Device Manager displays a list of all devices that are installed on a Windows XP-based computer. When you view device information in Device Manager, you may see a device listed as Unknown Device next to a yellow question mark. It may be difficult to determine the cause of this unknown device, because there are few indications of what generates it. This article discusses the possible reasons that an unknown device may appear in Device Manager.
The main reason for Unknown Device to display in your Device Manager is because you have a device that is not working correctly. To fix this issue, obtain an updated driver for the device.Use the following methods to enable Windows to recognize your device.
The device does not have a device driver: When a device driver for a device is not available, Device Manager displays the device as Unknown Device and puts it in the Other devices branch. This is very common with universal serial bus (USB) and Institute of Electrical and Electronics Engineering (IEEE) 1394 composite devices. Also, a status of Error Code 1 or Error Code 10 may be displayed when you view the properties of the device in Device Manager.Note Most USB and IEEE 1394 devices function correctly without additional device drivers because they are configured by the drivers that are included with Windows for these bus types. However, an additional device driver is needed if the device does not fit the defined and supplied Windows class drivers. If the bus cannot identify the device, it interprets the device as a composite device and then reports it as such in Device Manager.
You are using a Microsoft Windows 98 or Microsoft Windows 95 Device Driver: You cannot use virtual device driver (.vxd) files that are common to Windows 98 or to Windows 95 drivers in Windows XP. If you try to install them on your Windows XP-based computer, the device may be listed as unknown in Device Manager. This typically occurs when the device driver manufacturer does not correctly differentiate between the two drivers or assumes that Windows XP can use Windows 98 or Windows 95 .vxd files.
Unrecognized Device ID: Every hardware device has a special identifier that is used by Plug and Play. This identifier can include several different types, such as vendor ID, device ID, subsystem ID, subsystem vendor ID, or revision ID. If a device ID is not present, or your Windows XP-based computer does not recognize the device ID, Device Manager may list the device as unknown.Note Software programs that require virtual hooks into hardware may create these devices. Additionally, devices that bridge between bus types, such as a device driver that enables a parallel port device to emulate a SCSI or an AT Attachment Packet Interface (ATAPI) bus, are also known to generate an unknown-device response in Device Manager.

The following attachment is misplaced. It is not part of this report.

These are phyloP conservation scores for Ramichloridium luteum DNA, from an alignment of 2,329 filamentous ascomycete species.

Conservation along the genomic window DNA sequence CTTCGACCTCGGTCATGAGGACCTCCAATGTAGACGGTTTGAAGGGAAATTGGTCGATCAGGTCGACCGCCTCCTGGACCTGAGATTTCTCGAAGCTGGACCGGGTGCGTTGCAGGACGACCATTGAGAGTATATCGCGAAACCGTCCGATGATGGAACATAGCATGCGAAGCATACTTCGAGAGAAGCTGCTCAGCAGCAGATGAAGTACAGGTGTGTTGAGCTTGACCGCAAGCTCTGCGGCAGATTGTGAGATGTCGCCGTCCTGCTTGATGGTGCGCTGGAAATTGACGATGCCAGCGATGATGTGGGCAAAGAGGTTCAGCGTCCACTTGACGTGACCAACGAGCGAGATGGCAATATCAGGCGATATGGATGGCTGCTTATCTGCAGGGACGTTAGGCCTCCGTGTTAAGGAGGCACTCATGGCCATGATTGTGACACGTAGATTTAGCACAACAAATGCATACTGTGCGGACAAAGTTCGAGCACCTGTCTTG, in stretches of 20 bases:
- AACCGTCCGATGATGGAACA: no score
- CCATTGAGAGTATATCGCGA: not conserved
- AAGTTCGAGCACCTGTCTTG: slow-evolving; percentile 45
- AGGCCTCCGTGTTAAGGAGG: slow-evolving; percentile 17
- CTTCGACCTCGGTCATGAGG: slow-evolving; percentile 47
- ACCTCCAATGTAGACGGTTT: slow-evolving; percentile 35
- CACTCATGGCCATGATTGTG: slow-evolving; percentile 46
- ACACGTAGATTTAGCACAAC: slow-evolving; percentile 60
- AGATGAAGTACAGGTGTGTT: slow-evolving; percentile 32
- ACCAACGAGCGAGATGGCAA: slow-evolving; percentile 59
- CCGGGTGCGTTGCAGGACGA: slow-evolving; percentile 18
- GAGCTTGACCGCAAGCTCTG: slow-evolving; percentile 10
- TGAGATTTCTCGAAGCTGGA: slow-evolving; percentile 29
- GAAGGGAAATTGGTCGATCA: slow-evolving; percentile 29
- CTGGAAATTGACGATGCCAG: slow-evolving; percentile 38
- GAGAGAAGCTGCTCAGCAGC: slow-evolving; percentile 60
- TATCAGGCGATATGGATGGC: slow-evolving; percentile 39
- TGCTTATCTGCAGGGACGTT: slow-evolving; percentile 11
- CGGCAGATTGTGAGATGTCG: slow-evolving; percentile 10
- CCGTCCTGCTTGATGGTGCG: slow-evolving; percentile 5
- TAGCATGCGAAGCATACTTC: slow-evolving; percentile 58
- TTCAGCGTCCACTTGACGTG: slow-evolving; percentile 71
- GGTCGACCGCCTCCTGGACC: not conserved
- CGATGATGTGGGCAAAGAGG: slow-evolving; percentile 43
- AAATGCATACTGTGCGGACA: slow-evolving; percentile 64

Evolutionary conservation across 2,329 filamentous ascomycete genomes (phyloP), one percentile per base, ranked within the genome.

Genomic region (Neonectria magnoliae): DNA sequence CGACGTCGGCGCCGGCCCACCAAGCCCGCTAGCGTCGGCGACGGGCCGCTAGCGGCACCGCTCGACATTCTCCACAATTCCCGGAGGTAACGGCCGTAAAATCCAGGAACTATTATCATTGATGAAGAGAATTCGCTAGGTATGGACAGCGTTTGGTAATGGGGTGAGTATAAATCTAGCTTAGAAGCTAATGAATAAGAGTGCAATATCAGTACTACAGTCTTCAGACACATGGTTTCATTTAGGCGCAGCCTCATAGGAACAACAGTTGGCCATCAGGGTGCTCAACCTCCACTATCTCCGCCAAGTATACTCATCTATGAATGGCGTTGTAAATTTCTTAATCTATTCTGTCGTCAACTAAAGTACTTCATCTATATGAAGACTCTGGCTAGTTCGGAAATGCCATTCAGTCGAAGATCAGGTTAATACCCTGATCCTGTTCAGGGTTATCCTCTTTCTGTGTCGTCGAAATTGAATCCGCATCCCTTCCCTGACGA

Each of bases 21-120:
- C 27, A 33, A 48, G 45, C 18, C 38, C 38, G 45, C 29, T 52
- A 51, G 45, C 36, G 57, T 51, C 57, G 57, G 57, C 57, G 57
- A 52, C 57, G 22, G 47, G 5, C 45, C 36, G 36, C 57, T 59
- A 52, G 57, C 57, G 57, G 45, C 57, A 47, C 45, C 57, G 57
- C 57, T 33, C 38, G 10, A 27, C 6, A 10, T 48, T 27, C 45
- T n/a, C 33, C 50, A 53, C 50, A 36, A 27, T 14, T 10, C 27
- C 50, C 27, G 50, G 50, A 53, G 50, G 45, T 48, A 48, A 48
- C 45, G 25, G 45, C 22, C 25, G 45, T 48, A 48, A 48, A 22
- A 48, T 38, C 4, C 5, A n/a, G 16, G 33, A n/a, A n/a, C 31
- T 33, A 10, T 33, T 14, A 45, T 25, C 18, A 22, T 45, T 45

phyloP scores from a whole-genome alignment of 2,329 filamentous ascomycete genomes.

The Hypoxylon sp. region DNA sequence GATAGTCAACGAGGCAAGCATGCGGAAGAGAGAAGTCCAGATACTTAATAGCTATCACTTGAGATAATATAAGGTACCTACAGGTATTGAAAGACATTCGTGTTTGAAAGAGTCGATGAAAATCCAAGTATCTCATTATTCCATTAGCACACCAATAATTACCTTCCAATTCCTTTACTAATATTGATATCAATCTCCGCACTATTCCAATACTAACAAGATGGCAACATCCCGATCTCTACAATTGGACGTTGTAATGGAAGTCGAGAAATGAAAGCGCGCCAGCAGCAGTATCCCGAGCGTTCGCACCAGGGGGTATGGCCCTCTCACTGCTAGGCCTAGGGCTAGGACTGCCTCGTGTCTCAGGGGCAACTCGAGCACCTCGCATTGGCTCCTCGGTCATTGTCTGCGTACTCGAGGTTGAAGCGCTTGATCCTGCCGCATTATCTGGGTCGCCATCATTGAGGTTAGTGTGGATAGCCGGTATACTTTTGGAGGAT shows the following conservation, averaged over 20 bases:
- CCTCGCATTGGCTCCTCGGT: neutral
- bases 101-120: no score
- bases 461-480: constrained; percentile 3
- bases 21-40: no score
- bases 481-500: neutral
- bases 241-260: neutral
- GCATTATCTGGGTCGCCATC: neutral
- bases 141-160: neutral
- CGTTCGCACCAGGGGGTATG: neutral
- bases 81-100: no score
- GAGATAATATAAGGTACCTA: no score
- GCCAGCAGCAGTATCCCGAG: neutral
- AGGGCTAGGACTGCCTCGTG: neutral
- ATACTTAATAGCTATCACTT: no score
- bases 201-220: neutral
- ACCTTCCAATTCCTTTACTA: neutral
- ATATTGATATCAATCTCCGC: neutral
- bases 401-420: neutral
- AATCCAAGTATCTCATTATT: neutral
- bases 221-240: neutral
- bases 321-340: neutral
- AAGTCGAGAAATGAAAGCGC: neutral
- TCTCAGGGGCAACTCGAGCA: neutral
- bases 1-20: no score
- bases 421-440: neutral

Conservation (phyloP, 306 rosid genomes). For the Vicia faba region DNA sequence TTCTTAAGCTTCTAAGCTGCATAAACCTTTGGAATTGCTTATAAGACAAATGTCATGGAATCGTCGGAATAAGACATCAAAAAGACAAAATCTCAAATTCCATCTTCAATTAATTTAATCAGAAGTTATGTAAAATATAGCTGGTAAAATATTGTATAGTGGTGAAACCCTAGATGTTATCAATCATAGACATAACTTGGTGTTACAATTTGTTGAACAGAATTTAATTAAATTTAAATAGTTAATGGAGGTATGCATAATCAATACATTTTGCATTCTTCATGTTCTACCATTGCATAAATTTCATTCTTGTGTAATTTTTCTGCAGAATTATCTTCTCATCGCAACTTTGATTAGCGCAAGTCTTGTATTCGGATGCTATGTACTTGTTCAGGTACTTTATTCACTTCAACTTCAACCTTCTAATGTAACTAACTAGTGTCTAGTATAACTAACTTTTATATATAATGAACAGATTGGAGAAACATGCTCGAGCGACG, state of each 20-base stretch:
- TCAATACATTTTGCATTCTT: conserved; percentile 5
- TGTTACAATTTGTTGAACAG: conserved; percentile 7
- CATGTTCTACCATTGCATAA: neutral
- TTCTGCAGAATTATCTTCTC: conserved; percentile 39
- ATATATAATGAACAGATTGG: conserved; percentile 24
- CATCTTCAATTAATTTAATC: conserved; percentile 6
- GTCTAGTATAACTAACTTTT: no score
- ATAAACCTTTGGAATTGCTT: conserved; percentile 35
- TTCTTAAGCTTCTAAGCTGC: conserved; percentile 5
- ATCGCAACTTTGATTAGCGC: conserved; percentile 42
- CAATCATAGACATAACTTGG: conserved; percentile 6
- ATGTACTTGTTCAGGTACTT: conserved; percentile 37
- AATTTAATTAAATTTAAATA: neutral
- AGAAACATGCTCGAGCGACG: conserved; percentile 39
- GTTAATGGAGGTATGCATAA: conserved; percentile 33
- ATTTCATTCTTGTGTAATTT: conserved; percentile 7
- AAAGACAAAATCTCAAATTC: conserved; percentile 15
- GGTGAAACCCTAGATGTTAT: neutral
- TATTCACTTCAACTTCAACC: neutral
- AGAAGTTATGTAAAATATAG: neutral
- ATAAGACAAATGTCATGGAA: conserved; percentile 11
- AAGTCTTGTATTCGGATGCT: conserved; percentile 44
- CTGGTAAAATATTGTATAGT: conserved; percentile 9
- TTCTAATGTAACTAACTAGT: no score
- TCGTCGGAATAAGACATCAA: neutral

Faulty Hardware or Firmware: Faulty hardware or firmware may cause a device to be displayed as Unknown Device in Device Manager. Software-only device drivers do not expose a device ID, and there is no standard method for installing these devices. Some manufacturers install the device by using the InstallShield installation program or a similar method. Be aware that software installed by other methods may not be completely removed when the device is removed in Device Manager. Therefore, you may have to check the registry to verify that all entries are removed.
Start your computer in safe modeAlthough not 100-percent reliable, starting your computer in safe mode can be one of the easiest ways to determine whether the unknown device is created by software. To start your computer in safe mode, press F8 after you restart your computer. On the Windows Advanced Option Menu that appears, use the ARROW keys to select Safe Mode, and then press ENTER. If the unknown device is no longer listed in Device Manager, it is likely that the unknown device is not hardware.
Check the Startup folderIf you suspect that a particular program is the cause of the unknown device, check the Startup folder on your computer to see which programs are configured to start when your computer starts. The Startup folder is in the following location on your hard disk, where C is the drive on which Windows is installed, and user profile is your user profile:
Use the System Information toolThe System Information tool can be useful when you have to determine the cause of an unknown device. To use the System Information tool to view a list of programs that start when your computer starts, follow these steps:
Expand Software Environment, and then double-click Startup Programs. A list of the programs that are configured to start when your computer starts is displayed.Check the event log for errors that refer to any of these programs. If you find an event that is related to a program in this list, remove the program. Be aware that when a program creates an unknown device, it is not necessarily an indication that the program does not work, unless the program depends on that device to start.